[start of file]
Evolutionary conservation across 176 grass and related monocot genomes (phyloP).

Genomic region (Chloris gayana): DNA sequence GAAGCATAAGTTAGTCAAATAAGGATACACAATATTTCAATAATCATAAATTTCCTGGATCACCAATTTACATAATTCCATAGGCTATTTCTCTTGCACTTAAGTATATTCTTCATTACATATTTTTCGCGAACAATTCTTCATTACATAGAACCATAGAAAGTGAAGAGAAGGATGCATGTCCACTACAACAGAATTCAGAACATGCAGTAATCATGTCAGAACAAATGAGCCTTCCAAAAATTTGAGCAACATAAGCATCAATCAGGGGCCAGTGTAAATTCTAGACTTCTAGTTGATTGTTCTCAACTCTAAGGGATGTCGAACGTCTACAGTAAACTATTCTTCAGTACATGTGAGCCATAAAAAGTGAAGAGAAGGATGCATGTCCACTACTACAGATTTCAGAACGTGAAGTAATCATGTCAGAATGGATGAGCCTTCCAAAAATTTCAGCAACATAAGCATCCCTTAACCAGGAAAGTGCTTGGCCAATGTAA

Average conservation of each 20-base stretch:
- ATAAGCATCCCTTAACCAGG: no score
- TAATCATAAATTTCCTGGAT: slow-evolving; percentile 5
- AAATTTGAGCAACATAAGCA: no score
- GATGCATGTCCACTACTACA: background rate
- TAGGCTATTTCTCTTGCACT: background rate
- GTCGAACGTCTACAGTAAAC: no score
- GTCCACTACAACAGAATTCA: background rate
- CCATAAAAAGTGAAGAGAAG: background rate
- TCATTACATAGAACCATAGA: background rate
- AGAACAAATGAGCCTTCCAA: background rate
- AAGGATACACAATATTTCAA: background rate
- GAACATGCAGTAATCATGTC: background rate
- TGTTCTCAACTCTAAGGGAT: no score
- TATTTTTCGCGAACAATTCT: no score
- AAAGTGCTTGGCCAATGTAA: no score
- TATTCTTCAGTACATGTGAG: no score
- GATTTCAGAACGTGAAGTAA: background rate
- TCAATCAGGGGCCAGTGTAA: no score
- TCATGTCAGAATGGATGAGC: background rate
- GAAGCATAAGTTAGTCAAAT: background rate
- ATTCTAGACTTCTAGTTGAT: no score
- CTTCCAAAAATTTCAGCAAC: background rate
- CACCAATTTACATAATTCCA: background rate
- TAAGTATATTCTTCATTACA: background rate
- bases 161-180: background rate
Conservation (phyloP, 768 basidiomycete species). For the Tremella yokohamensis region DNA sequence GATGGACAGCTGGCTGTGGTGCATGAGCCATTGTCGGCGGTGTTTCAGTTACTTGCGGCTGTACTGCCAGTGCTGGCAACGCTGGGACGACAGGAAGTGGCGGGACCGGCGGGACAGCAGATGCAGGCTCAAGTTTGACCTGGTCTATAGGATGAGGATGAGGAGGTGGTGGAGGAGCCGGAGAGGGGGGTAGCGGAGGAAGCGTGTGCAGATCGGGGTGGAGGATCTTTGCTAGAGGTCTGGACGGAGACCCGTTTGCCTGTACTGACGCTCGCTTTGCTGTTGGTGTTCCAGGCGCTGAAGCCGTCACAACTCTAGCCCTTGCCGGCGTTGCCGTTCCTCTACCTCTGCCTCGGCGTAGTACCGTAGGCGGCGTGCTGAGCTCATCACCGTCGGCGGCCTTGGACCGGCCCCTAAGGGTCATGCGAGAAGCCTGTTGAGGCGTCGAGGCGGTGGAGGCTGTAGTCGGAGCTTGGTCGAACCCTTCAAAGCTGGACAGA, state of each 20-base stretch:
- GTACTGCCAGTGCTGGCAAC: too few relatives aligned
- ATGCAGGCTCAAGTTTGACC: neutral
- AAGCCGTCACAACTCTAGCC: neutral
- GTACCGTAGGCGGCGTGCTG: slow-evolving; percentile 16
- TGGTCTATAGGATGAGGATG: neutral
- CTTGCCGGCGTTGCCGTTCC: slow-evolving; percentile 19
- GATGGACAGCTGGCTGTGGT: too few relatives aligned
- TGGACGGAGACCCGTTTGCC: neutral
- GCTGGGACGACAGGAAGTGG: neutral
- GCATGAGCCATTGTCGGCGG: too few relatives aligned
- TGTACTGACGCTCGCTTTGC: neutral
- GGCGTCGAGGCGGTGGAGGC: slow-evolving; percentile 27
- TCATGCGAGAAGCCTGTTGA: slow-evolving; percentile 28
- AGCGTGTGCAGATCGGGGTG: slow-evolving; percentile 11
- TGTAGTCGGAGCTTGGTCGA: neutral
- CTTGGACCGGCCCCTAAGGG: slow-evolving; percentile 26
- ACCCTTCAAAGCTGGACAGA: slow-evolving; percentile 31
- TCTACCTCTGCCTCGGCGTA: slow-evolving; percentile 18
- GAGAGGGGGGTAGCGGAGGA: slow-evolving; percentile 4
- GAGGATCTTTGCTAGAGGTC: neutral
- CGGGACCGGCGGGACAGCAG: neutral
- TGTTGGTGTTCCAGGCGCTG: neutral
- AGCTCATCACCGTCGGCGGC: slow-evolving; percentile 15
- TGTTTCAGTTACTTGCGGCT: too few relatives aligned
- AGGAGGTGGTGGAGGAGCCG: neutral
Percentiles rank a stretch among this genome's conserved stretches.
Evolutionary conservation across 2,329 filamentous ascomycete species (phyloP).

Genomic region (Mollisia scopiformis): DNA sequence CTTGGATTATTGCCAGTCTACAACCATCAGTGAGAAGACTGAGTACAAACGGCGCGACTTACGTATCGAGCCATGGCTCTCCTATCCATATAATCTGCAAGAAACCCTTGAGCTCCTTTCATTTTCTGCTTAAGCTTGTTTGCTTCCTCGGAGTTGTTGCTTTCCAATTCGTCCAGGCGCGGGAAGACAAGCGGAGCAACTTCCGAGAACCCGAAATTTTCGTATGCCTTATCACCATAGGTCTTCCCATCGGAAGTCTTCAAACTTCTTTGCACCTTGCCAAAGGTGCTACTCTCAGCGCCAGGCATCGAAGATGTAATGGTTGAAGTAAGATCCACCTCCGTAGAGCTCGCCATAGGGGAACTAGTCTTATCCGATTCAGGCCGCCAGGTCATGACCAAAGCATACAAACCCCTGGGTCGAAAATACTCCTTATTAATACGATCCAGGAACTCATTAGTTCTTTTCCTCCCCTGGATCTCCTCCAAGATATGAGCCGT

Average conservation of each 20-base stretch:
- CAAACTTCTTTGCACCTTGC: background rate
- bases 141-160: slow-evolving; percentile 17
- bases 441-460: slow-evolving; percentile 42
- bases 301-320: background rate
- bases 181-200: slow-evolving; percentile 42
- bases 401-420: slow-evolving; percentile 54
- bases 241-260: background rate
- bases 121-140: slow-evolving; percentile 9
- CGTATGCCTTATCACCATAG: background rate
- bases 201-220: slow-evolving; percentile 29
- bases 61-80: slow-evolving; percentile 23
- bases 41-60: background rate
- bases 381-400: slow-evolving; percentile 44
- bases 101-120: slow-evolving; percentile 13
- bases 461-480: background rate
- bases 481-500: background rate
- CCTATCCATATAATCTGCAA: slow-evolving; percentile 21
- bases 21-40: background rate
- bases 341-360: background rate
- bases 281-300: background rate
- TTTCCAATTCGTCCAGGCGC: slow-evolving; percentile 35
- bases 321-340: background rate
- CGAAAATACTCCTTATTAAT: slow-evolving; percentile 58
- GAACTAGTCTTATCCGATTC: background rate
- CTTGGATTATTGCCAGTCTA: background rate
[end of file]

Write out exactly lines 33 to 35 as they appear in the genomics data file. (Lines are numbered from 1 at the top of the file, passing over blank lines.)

- GTACCGTAGGCGGCGTGCTG: slow-evolving; percentile 16
- TGGTCTATAGGATGAGGATG: neutral
- CTTGCCGGCGTTGCCGTTCC: slow-evolving; percentile 19